Yet Luxon still lacks political definition in a way John Key – the former National Party leader and prime minister, whose political success it is Luxon’s job to reprise – did not.
The two things most people knew about Key were that he was born in a state house and grew up to become an international man of finance.
The first fact allowed Key to promote himself as an ordinary bloke, the second notwithstanding. Luxon – who earned NZ$4.4 million a year at Air New Zealand and owns seven houses – has yet to pull off that political sleight of hand.
Earlier in the campaign, that slight sense of fuzziness – the feeling that people are not quite sure who Luxon is or what he stands for – was a concern for National’s strategists, forcing them to distinguish the leader from the party on the campaign trail.
There were worries, too, about the gap between Luxon’s personal polling and those of Prime Minister Chris Hipkins (and, for different reasons, those of the ACT Party leader David Seymour). However, the head-to-head contest for preferred prime minister between Luxon and Chris Hipkins has since tightened considerably.
But the concerns about the extent to which “brand Luxon” has achieved cut-through with voters have not entirely abated. For one thing, the same poll which had Luxon just a couple of percentage points behind Hipkins as preferred prime minister suggested he is less popular among undecided voters – who often determine the outcome of elections.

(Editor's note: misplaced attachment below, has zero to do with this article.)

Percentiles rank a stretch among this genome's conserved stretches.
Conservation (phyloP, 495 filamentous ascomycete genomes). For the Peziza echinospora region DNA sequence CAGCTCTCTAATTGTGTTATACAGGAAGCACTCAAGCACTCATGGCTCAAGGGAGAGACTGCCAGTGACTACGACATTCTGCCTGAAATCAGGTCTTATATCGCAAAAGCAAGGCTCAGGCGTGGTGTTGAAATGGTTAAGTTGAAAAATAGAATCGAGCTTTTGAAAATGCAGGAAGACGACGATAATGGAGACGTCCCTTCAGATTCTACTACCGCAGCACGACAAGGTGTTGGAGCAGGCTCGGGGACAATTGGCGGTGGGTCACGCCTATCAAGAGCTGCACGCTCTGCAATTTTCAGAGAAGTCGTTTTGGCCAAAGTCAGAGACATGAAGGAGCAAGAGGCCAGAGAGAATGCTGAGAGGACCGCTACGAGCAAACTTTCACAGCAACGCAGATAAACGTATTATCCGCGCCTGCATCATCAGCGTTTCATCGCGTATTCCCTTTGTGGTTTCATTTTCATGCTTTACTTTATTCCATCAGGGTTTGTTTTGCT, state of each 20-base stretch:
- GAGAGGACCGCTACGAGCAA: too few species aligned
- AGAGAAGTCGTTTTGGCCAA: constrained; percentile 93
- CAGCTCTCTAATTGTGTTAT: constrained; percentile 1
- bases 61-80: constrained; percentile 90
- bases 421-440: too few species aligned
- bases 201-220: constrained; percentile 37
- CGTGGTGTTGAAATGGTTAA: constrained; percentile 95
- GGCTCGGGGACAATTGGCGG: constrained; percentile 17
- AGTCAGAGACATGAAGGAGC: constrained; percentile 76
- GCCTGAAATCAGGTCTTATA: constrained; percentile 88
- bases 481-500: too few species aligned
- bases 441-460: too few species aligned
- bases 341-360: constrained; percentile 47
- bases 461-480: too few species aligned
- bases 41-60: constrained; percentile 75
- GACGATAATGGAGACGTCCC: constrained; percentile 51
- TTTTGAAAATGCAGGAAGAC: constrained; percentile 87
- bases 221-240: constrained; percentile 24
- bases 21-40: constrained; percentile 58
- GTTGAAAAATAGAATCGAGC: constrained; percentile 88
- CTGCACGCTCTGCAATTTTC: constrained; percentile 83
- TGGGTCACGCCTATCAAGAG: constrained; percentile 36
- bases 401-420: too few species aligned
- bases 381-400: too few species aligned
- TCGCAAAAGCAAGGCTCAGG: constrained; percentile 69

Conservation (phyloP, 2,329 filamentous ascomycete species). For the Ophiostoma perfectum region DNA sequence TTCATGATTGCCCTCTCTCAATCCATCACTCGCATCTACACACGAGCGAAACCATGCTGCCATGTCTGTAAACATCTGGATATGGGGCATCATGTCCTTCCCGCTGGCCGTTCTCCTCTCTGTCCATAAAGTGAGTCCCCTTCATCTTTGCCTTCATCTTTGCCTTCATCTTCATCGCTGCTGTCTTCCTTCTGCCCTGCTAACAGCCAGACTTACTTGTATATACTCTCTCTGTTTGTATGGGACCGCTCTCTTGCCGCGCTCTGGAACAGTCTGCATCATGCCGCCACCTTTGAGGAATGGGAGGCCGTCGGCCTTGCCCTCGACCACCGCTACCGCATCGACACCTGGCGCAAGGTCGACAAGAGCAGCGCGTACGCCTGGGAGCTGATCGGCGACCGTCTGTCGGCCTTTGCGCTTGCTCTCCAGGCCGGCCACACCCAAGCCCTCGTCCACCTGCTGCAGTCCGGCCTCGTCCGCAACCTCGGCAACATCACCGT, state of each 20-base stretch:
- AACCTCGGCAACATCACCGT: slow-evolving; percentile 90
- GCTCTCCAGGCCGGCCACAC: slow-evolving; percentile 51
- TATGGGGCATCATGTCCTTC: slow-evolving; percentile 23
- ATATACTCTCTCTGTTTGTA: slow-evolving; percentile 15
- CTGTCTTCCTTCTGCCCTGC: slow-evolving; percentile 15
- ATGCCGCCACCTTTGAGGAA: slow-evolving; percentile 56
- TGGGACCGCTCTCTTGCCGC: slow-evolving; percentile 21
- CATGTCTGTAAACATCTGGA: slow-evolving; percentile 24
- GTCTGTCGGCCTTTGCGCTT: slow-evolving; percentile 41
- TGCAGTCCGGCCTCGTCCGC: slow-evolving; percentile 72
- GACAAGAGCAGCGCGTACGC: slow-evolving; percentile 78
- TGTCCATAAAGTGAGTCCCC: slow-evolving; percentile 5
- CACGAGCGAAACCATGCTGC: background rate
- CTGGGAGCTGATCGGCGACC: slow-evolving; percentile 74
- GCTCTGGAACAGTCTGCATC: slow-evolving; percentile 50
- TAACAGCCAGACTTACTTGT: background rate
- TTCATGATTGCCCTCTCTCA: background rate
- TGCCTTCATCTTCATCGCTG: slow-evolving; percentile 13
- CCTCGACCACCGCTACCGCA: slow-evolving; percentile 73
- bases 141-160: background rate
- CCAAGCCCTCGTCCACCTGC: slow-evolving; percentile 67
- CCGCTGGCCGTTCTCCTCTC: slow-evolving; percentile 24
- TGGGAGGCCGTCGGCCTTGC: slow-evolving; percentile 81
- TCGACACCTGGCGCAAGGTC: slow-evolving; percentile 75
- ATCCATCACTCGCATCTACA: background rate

Furthermore, in another relatively recent poll, only 25% of women respondents felt well disposed towards Luxon, whereas 39% expressed some degree of negativity towards him – which may speak to his socially conservative views on (among other things) abortion.
In 2020, National lost significant support among women to Ardern. It needs those votes back if it is to prevail this time, which goes some way to explaining the composition of National’s party list, even if Luxon was less than keen to acknowledge gender was a factor in drawing it up.
The ACT factor
It is worth recalling, however, that this time three years ago, National’s figures were in free-fall. Luxon has turned that around, calming a querulous caucus and ending National’s leadership musical chairs.
He has also made sure the party’s list more closely resembles the wider population, with fewer middle-aged white males per capita than previously.
That said, reflecting on the views held by a number of those on that list, one journalist suggested a National victory could produce “an unruly rump of zealots championing Christian identity politics” and pose “a significant risk to National’s cohesiveness and its ability to hold that power”.
But unlike Ardern in 2020, if Luxon is in a position to lead the next government, he will not be dancing with himself. He is going to need at least one parliamentary partner. This may be where the skills developed in his previous careers will be most severely tested.